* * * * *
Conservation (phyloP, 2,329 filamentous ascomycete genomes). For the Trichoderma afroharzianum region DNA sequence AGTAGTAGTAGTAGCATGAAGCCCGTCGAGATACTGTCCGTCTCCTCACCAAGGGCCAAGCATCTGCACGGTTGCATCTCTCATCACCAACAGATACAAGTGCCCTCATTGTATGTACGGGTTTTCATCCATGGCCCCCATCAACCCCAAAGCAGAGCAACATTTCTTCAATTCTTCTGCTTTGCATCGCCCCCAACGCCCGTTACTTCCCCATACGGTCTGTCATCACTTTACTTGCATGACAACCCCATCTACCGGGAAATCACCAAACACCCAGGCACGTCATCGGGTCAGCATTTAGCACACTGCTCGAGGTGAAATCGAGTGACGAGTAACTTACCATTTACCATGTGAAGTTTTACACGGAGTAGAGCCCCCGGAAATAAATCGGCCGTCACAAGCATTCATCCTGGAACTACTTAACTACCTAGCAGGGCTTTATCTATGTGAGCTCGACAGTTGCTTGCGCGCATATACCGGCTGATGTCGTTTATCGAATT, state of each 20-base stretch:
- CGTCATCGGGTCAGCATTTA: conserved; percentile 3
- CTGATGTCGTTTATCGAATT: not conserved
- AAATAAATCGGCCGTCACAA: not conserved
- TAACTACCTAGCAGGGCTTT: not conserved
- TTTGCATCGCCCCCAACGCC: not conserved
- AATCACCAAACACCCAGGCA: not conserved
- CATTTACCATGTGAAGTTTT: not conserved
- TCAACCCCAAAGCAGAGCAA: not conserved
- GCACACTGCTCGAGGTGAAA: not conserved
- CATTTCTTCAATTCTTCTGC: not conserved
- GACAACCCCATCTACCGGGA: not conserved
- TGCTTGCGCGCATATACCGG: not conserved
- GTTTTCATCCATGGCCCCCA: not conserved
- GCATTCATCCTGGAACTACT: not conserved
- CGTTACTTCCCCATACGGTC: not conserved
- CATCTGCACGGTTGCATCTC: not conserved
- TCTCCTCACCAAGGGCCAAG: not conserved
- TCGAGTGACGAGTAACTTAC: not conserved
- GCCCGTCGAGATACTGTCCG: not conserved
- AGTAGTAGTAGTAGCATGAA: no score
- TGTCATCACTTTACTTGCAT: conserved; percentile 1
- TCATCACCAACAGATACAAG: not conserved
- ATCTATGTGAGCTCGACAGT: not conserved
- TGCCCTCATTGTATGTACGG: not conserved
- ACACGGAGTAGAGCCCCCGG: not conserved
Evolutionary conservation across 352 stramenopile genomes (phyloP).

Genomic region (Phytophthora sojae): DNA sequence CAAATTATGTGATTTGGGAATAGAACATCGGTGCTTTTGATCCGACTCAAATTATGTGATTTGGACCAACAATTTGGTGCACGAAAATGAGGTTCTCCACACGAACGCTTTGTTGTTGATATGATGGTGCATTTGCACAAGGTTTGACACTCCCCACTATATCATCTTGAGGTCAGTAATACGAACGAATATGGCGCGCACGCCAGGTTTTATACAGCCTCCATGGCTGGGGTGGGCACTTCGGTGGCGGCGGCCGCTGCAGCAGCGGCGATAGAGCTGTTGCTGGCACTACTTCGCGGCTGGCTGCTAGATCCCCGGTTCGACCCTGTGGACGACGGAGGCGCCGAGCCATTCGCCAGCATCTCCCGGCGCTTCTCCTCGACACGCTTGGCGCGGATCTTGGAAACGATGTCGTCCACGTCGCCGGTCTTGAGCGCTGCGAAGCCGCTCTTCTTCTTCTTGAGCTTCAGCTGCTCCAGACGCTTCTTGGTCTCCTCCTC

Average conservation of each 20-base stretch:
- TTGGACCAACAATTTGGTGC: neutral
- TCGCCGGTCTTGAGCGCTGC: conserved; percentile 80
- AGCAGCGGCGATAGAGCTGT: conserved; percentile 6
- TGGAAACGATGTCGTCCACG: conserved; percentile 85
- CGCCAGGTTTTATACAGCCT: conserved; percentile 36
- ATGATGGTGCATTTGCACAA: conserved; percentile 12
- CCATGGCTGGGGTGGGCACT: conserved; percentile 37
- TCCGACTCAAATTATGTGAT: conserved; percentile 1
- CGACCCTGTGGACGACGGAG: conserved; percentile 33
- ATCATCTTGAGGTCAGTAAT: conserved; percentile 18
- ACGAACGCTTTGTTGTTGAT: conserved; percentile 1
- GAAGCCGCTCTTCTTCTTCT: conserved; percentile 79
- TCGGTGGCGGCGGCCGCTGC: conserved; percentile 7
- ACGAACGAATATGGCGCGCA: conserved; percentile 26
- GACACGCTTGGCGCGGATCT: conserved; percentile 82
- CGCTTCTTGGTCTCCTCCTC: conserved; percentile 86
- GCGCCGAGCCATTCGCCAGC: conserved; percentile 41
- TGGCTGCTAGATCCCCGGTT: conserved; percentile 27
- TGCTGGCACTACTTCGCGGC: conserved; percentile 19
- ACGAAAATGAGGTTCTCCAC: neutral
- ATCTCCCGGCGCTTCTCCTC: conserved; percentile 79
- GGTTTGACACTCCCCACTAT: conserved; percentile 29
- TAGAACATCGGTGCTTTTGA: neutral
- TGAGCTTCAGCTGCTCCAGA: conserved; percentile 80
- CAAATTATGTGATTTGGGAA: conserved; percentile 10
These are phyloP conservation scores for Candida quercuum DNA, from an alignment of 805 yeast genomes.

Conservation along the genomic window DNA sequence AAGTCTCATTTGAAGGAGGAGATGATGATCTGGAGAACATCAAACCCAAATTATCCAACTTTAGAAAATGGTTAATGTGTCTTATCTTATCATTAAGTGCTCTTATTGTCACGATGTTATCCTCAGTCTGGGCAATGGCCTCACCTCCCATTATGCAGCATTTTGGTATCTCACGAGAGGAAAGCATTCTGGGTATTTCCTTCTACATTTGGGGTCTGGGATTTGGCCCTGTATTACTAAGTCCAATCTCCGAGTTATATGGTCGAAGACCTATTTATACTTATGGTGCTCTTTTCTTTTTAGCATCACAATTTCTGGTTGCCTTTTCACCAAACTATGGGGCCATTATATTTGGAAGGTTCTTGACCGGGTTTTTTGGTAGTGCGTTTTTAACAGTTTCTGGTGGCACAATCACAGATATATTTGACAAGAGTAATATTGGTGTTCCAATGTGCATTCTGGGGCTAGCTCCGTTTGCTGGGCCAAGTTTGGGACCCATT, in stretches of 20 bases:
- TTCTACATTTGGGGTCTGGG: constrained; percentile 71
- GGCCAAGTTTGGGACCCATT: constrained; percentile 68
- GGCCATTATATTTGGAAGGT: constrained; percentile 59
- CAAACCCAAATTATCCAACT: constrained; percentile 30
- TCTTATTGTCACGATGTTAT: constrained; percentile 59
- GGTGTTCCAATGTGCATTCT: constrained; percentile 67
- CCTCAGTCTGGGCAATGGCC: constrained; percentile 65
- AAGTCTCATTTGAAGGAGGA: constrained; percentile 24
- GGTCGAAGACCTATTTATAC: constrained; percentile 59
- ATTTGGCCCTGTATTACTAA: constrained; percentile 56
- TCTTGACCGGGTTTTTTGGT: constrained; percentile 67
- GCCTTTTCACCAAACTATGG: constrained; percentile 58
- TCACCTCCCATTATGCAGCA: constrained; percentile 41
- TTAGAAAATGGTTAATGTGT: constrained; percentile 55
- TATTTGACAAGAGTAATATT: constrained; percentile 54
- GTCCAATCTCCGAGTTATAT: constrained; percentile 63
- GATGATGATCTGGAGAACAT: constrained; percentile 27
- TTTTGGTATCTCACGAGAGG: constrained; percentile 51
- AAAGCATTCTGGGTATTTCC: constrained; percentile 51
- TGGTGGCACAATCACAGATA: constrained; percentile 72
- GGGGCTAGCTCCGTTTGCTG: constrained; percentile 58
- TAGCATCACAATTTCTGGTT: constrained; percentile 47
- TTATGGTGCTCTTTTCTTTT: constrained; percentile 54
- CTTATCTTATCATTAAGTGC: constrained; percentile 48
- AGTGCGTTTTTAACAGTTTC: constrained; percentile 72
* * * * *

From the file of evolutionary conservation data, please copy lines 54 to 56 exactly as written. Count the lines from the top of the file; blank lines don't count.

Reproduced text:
- CAAATTATGTGATTTGGGAA: conserved; percentile 10
These are phyloP conservation scores for Candida quercuum DNA, from an alignment of 805 yeast genomes.

Conservation along the genomic window DNA sequence AAGTCTCATTTGAAGGAGGAGATGATGATCTGGAGAACATCAAACCCAAATTATCCAACTTTAGAAAATGGTTAATGTGTCTTATCTTATCATTAAGTGCTCTTATTGTCACGATGTTATCCTCAGTCTGGGCAATGGCCTCACCTCCCATTATGCAGCATTTTGGTATCTCACGAGAGGAAAGCATTCTGGGTATTTCCTTCTACATTTGGGGTCTGGGATTTGGCCCTGTATTACTAAGTCCAATCTCCGAGTTATATGGTCGAAGACCTATTTATACTTATGGTGCTCTTTTCTTTTTAGCATCACAATTTCTGGTTGCCTTTTCACCAAACTATGGGGCCATTATATTTGGAAGGTTCTTGACCGGGTTTTTTGGTAGTGCGTTTTTAACAGTTTCTGGTGGCACAATCACAGATATATTTGACAAGAGTAATATTGGTGTTCCAATGTGCATTCTGGGGCTAGCTCCGTTTGCTGGGCCAAGTTTGGGACCCATT, in stretches of 20 bases: